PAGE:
Winter and Anemia: How to Survive the Colder Months

Editor’s Note: This article is for informational purposes only. You should not use it to replace any professional medical advice, diagnosis, or treatment of any health issues. Any questions about your blood health should be directed toward a physician, hematologist, or other licensed healthcare professional.

The weather can affect our moods and our health—here’s what anemics and people with iron deficiency should know about cold temperatures. 

Even the hottest summer day can feel chilly for those with iron deficiency (remember that cold hands and feet are a symptom your hemoglobin levels are low). But with actual cold temperatures on the way, anemics start to feel even colder than they already are. 

Before you run to the blanket basket and grab yet another layer, there are better ways to make sure you stay nice and cozy until warmer temperatures are back for good. 

1. Make sure you’re getting enough Vitamin D 

Unless you have the luxury of escaping to some tropical paradise, or you’re lucky enough to live somewhere that’s like that 24/7, odds are you’re not going outside quite as often, which means you’re not getting enough Vitamin D from the sun. 

Low Vitamin D levels are associated with decreased iron absorption, so it’s important to make sure you’re getting enough of this nutrient in other ways. You can speak with your physician about taking a Vitamin D supplement, or you can add these Vitamin D-rich foods to your diet: 

  • Salmon
  • Swordfish
  • Tuna fish
  • Orange juice fortified with vitamin D
  • Dairy and plant-based milks fortified with vitamin D
  • Sardines
  • Beef liver
  • Egg yolk
  • Fortified cereals
  • Cod liver oil

2. Layer up

Yes, we know this one sounds a bit obvious but seriously make sure you’re wearing enough layers if you have to go outside this winter! That means hats around your ears, scarves, gloves, and, if necessary, an extra pair of pants. 

Not only does staying warm reduce the risk of hypothermia and other conditions, but it can also keep a relatively-unknown type of anemia at bay—Cold agglutinin disease, which affects 300,000 people every year. 

Cold agglutinin disease, sometimes called hemolytic anemia, is a condition that’s triggered by colder temperatures and causes red blood cells to destroy themselves. This happens because our body produces a type of antibody called cold agglutinins during the colder months.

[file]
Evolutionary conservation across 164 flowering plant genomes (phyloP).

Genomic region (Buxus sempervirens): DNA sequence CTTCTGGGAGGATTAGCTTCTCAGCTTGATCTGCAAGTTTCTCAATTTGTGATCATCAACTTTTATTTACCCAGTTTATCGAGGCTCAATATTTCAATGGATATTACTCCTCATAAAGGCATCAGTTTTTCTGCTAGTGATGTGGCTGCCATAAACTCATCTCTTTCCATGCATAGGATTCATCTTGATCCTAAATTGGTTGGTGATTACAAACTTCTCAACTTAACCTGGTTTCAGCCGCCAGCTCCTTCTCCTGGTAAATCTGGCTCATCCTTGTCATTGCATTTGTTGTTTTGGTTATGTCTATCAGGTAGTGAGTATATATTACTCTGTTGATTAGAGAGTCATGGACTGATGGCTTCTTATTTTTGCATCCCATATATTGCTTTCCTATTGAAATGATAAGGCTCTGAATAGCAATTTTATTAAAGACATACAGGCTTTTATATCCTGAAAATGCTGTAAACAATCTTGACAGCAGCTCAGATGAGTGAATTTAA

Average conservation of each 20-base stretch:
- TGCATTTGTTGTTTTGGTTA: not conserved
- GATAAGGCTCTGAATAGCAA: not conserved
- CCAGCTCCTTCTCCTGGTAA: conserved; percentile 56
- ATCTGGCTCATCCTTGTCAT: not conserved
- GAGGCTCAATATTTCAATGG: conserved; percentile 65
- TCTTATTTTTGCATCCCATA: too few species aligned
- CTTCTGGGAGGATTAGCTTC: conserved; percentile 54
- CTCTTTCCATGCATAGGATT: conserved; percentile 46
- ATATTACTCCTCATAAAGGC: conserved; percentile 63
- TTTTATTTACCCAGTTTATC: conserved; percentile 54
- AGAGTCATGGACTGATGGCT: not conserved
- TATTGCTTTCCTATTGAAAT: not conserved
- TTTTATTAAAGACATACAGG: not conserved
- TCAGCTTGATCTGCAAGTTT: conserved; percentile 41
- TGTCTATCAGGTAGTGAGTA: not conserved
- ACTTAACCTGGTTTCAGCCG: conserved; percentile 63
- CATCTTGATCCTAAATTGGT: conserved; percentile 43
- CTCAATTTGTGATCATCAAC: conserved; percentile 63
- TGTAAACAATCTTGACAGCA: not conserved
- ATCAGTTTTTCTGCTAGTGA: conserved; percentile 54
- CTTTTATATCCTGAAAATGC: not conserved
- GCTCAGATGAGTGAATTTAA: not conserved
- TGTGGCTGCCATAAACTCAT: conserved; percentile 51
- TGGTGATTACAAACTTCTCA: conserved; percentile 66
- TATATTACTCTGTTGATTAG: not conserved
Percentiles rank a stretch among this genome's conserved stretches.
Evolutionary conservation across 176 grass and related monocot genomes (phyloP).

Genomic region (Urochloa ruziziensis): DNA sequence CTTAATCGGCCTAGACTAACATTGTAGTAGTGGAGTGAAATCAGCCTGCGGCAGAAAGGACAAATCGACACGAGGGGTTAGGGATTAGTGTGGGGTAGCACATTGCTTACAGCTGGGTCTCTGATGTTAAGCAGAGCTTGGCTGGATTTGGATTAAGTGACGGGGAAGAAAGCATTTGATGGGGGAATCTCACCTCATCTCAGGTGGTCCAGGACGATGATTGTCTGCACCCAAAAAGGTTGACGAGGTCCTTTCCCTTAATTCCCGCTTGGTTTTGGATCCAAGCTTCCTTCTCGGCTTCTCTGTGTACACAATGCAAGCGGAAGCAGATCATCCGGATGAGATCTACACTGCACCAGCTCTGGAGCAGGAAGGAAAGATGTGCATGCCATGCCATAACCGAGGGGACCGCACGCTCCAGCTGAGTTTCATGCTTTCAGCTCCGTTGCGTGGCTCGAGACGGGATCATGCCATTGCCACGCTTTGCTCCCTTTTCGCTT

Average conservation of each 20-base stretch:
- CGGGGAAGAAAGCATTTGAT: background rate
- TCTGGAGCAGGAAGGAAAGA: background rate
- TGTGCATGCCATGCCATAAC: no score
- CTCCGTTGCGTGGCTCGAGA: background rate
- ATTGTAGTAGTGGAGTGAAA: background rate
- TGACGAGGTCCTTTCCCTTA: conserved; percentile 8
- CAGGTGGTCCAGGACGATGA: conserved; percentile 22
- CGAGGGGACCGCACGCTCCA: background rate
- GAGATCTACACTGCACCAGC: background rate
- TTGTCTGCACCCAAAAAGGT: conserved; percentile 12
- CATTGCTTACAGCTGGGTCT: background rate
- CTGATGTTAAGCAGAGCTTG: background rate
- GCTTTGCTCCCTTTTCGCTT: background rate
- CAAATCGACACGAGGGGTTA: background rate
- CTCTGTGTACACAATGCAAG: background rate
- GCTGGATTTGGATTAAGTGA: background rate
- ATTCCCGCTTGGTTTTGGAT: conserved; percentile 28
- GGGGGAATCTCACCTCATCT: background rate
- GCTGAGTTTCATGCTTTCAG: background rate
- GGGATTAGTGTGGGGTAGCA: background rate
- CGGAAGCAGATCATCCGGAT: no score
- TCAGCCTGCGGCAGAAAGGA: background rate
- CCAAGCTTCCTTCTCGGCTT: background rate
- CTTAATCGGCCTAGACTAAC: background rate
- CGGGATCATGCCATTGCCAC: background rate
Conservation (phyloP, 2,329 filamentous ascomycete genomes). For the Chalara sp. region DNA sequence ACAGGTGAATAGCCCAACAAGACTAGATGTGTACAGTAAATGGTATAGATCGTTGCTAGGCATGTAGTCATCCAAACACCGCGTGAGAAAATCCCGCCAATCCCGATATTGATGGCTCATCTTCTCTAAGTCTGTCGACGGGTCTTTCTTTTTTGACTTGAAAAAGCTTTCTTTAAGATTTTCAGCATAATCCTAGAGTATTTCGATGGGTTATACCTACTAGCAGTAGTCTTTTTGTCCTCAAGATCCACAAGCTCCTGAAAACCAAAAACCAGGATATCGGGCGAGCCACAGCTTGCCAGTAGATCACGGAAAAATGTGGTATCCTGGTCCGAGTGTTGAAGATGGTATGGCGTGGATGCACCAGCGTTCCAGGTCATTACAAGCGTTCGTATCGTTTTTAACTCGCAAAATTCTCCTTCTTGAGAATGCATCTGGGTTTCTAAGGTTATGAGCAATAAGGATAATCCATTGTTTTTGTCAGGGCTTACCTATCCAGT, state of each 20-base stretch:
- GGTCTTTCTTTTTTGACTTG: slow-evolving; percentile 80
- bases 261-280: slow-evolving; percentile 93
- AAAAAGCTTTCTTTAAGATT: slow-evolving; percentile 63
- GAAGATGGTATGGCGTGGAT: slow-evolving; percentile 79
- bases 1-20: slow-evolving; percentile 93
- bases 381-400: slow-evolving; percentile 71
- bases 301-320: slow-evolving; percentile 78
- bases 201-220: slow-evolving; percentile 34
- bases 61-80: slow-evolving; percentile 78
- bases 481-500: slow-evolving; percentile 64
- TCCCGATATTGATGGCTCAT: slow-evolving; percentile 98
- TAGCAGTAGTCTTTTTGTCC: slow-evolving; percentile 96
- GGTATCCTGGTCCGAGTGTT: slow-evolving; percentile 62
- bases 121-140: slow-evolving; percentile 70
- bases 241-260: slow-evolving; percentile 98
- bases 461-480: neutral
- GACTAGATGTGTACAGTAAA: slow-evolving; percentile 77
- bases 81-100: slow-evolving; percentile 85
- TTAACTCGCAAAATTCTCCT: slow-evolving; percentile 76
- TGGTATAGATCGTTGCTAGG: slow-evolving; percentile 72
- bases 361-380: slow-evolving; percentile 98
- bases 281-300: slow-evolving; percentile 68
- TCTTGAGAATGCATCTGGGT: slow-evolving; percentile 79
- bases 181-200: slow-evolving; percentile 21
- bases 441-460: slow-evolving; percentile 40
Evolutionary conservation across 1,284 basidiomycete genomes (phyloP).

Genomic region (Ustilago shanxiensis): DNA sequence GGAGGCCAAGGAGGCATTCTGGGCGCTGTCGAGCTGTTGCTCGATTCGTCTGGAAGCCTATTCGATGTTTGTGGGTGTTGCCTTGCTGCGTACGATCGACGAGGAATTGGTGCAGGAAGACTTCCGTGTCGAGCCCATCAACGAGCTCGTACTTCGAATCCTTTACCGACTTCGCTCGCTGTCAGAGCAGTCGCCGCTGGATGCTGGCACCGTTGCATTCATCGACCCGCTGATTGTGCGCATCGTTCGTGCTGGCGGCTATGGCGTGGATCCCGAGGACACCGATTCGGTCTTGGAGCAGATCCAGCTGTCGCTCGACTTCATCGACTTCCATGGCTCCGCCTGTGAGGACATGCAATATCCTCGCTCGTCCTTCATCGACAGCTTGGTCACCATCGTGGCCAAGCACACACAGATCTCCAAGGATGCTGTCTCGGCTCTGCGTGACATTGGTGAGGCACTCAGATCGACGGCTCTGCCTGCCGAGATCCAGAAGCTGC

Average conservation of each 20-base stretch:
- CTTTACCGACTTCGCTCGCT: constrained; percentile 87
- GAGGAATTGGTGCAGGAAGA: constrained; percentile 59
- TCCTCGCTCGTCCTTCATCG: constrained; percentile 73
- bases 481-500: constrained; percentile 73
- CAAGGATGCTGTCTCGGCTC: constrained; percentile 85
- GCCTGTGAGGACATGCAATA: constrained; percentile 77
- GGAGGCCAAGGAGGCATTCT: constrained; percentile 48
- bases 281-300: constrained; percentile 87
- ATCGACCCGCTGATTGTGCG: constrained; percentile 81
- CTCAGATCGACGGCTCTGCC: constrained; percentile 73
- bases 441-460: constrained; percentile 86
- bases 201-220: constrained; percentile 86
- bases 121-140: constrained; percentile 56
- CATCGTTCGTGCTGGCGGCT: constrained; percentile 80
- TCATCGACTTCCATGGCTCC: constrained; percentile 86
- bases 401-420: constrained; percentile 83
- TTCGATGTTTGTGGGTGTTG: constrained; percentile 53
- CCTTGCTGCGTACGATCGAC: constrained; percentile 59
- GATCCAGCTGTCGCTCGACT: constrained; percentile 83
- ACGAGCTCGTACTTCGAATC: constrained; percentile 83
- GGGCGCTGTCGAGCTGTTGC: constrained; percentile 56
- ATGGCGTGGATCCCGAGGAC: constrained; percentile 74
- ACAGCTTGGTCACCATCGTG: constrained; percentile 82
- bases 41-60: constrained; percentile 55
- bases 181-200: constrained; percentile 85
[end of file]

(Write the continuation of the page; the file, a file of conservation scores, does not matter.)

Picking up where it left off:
Antibodies typically attach themselves to bad things like bacteria and viruses, but cold agglutinins latch onto our red blood cells instead, causing them to disappear.

Fewer red blood cells equals lower hemoglobin levels, which can lead to anemia symptoms like: 

  • Chest pain
  • Cold hands
  • Shortness of breath
  • Heart failure
  • Dizziness
  • Fatigue

3. Eat More Iron 

OK, eating more iron won’t make you feel warmer—not necessarily at least. Again, one of the symptoms of iron deficiency is cold hands and feet. So if you eat more iron you’re less likely to experience cold limbs. 

Here are some of the most iron-rich foods you can put on your plate:

  • Red meat
  • Eggs
  • Tofu/tempeh
  • Oats
  • Leafy green vegetables
  • Lentils
  • Palm Hearts
  • Cabbage
  • Brussels Sprouts
  • Pumpkin and flax seeds
  • Potatoes
  • Mushrooms

Keep the cold away with AnemoCheck 

Tracking your hemoglobin levels is a great way to determine if you’re at risk for anemia or iron deficiency, which can make you feel colder than you actually are. By knowing your levels, you can make changes to your diet and lifestyle and warm up to the idea of better blood health anytime, anywhere. 

Click here to download the app via the iOS or Android app stores.

REFERENCES

Lee JA, Hwang JS, Hwang IT, Kim DH, Seo JH, Lim JS. Low vitamin D levels are associated with both iron deficiency and anemia in children and adolescents. Pediatr Hematol Oncol. 2015;32(2):99-108. doi:10.3109/08880018.2014.983623

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